The trailer below is mainly in French, subtitled in German but it is useful in showing the main characters and the ‘real’ space which Schanelec uses in her own distinctive ways:
This is quite a difficult film for an aged male writer. Paula, the protagonist of Jeune femme (also known as Montparnasse Bienvenüe) is not introduced to us with any background. She’s more or less literally thrown at us, headbutting the door of a Paris apartment, whose resident doesn’t want to let her in. Taken to A&E to have her forehead stitched, she angrily dismisses the doctor on duty, steals a coat and discharges herself. Taking a cat, ‘Muchacha’, which we later discover belongs to the owner of the apartment, she begins a tour of Paris looking for a place to kip and a means of earning money. At this point I was seriously worrying whether I could cope with another 90 minutes of this. I was reminded of a British film from last year, Daphne, also about a 30-something woman, but this time in London. After writing about that film, I decided not to post a review since I didn’t really like the film. In the case of Jeune femme, however, I stuck with Paula and eventually began to warm to her character and by the last third I began to really enjoy the film.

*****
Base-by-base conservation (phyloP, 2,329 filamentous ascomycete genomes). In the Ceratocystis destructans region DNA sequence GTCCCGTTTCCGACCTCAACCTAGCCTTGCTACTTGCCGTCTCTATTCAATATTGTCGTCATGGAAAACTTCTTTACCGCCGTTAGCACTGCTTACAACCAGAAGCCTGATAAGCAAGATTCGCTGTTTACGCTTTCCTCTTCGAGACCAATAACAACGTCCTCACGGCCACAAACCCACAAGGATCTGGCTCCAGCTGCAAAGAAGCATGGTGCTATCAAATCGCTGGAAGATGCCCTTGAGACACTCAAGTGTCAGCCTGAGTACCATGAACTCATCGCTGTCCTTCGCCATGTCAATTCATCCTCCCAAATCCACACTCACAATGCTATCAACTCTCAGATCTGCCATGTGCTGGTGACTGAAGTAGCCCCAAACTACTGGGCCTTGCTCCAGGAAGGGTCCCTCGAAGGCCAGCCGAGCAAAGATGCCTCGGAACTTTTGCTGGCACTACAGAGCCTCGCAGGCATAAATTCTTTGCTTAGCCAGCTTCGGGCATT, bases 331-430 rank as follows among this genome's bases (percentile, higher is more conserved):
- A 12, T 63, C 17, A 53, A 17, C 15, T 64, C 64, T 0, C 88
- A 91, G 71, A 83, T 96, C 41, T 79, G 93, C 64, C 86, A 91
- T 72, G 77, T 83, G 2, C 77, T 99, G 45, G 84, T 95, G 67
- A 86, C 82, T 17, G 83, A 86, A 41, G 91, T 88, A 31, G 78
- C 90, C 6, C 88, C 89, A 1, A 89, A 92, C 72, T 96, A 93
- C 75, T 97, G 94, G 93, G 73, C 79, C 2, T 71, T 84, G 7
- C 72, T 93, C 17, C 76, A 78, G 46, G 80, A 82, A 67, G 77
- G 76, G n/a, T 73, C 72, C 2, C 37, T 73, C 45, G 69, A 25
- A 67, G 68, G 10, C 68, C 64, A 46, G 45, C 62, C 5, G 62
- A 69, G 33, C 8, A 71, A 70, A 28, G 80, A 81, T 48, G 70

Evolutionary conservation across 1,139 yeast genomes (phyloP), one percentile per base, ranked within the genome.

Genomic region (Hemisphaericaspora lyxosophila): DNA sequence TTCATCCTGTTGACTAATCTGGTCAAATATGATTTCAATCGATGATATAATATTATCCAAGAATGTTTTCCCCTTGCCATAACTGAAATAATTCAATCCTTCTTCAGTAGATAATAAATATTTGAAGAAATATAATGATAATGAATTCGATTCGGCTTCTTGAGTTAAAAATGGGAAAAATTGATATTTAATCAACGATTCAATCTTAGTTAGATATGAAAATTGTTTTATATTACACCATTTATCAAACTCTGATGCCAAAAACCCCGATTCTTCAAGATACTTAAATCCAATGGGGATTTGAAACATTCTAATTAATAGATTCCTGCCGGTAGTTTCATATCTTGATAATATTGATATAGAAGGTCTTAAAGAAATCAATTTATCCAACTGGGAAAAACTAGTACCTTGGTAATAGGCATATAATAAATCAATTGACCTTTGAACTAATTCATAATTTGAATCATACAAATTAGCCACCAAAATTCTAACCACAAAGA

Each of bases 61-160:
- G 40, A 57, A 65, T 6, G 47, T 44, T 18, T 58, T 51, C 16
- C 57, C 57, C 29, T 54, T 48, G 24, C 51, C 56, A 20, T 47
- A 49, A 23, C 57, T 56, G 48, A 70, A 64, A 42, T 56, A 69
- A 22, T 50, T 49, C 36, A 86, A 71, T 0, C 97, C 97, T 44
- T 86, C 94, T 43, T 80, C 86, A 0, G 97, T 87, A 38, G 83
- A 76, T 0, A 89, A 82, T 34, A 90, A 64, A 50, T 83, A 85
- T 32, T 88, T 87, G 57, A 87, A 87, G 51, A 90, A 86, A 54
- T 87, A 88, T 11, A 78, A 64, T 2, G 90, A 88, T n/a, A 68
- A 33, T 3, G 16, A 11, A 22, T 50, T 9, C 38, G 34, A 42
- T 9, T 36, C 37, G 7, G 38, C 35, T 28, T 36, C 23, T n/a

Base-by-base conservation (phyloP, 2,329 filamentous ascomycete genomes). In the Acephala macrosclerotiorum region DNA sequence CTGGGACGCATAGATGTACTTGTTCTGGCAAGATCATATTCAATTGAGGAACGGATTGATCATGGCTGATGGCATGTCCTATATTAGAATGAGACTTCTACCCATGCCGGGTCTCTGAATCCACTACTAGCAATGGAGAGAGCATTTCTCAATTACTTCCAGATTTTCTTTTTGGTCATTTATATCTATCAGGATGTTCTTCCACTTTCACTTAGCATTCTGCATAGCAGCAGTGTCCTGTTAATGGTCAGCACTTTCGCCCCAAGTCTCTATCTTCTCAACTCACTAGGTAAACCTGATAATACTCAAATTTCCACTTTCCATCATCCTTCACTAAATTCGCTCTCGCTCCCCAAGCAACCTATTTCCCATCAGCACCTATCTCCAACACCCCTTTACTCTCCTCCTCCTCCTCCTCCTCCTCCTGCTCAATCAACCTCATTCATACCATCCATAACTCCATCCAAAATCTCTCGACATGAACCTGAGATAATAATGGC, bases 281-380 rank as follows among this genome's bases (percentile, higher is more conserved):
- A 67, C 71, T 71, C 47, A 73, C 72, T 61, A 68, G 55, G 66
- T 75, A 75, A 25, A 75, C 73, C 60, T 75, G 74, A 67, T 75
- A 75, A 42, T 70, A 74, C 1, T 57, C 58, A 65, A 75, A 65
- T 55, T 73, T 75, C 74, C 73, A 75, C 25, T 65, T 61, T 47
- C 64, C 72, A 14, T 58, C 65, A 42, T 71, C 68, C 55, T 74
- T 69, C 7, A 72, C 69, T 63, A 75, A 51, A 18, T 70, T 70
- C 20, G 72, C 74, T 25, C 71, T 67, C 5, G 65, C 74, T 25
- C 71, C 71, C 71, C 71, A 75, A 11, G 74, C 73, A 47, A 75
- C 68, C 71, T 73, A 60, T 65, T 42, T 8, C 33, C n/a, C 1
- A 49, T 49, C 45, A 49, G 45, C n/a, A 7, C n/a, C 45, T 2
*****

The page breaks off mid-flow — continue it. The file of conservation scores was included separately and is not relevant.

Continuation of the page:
Jeune femme is a first feature for Léonor Serraille who co-wrote the film with Clémence Carré and Bastien Daret, both similarly inexperienced writers for features. Paula is played by Laetitia Dosch who has significantly more experience as a leading actor. I think some of the positives (and perhaps some of the negatives) come from the script and direction. The performance by Dosch is very good but sometimes the plotting becomes quite weak. The basis for the narrative is the idea that Paula, now having broken up with a former partner, is partly looking for the basics – some money, a job, somewhere to live – but also looking to ‘find herself’. The narrative therefore becomes that of the ‘picaresque’ or almost like a road movie set in Paris as she moves from one situation to another. sometimes it feels like a series of sitcom sketches. Eventually we realise that Paula has got to 31 without having gone through many of the experiences of her contemporaries. She’s spent ten years with an older man who was her teacher at first but then used her as his ‘muse’, photographing her and exhibiting his work. This comes home to Paula when she realises that unlike the other young women she meets working at a ‘knicker bar’ in a shopping centre, she has no postgraduate degree to complete and no ambitions for the future.